Saturday, April 25, 2015

The Boxmasters live at The Surf Ballroom 4/24/15



Clear Lake, Iowa
By Phillip Smith; April 25, 2015



There’s just not that many places left that capture the history and sanctity of Rock and Roll as much as the Surf Ballroom in Clear Lake, Iowa.  That’s why watching the Boxmasters, play live in this chapel of rock, made for an absolutely perfect night for soaking up the wonderful music and the fantastic stories that go with them, as sung and told by front man Billy Bob “Bud” Thornton.  The Boxmasters are: Thornton, co-founder/guitarist J.D. Andrew, guitarist Brad Davis, and keyboardist extraordinaire Teddy 'Zig Zag' Andreadis.

The band, all sporting Liverpool Beatles suits, took the stage, kicking the evening off with a rocking performance of “Emily” off Thornton’s 2003 Solo album, The Edge of the World.  I love that classic western sound Davis squeezes out of his guitar on “Providence”.  Davis grabs my full attention again in “Beautiful”.  He’s such a fantastic guitarist.

Thornton, in a really down-to-earth and heartfelt moment, discussed how much of an honor it was to be playing at the Surf.  His honesty and sincerity was felt by everyone.  The band then tore through nine consecutive songs off their latest release, Somewhere Down the Road.  It was so cool to hear the new tracks “Sometimes There’s a Reason”, “This Game is Over”, and “Kathy Don’t Share”.  Immediately following a brief spoken-word introduction from Thornton explaining how religion is a good thing, unless it gets in the hands of the wrong people, Andreadis starts “Piece of the Sky” on his Hammond in a performance fit for Sunday morning church.

After asking the audience about their thoughts on political correctness and profanity, Thornton indeed got their blessing to play an explicit song or two.  It was so fun to hear the rarely played tongue-in-cheek song, “I’ll Give You a Ring” (when you give me back my balls), from their self-titled album.

A request from the audience for a song from the late great Warren Zevon prompted Thornton to reminisce about his good friend.  He explained they had met each other at the mail box, while living in the same apartment building.  They ironically got to talking about a common trait they both suffer from, obsessive compulsive disorder.  The Boxmasters then broke into a Zevon-esque written song, “I Shot Him Down”.  “Island Avenue”, a song off the album, The Edge of the World, and written by Thornton’s brother Jimmy was a jam-filled treat.  After an intense and funky keyboard solo from Andreadis on the Hammond, the band played tight as hell.  This was rock and roll at its finest.  “Hope and Glory”, the last song of the set was dedicated to everyone who was in the military or had lost someone in war.  From Thornton’s vocals to Davis’s killer guitar, the band in general just gels so nicely.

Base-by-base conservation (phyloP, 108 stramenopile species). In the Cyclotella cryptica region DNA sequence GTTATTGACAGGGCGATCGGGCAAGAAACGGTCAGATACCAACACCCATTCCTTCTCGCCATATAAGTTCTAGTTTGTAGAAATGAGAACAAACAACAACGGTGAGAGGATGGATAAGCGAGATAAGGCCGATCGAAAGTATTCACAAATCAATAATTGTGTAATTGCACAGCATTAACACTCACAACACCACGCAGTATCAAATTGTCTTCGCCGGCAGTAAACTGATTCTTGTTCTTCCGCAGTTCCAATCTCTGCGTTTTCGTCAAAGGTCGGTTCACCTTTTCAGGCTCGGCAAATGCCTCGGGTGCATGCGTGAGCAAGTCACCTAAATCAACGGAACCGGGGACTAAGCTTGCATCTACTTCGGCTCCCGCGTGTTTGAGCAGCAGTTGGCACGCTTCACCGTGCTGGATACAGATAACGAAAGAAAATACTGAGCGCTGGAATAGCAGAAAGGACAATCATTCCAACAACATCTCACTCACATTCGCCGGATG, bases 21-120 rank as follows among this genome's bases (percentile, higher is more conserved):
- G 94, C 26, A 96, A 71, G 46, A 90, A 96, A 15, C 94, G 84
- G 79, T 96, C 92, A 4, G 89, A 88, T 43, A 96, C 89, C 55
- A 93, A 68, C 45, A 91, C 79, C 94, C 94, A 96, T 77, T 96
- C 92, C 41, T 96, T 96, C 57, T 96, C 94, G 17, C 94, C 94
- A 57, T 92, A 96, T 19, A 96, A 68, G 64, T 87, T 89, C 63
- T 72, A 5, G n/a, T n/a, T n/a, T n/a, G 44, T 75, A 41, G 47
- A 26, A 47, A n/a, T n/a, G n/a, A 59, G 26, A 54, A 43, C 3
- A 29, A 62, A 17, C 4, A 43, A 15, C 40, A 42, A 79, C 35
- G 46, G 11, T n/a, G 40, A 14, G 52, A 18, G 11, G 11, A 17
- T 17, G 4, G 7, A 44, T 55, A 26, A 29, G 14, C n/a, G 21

For an encore, the Boxmasters returned to stage in a slightly different configuration, featuring Andreadis this time, on harmonica, and Thornton sporting a tambourine. With a beat similar to the Ramone’s “Blitzkrieg Bop”, they kick in “Love is Real Tonight”, followed by a rendition of “That Mountain” which was so good, it sent chills up my spine. In a cutting heads fashion Andreadis and Davis went toe to toe, harp vs. guitar. It was such an amazing performance to end this stellar show with.   

For almost two solid hours, I hung on every note played and every word sung. This show will certainly go down in my history book as one of my favorite concerts.





Setlist

Emily
Japanese Girl
She Looks Like Betty Page
Middle of the Night
Providence
Beautiful
Sometimes There’s a Reason
You’ll Be Lonely Tonight
This Game is Over
Dead Inside
A Piece of the Sky
Kathy Won’t Share
What Did You Do Today
Away Away
Desperation Parade
I’ll Give You a Ring
I Shot Him down
Island Ave.
Hope for Glory

Encore
Love is Real Tonight
That Mountain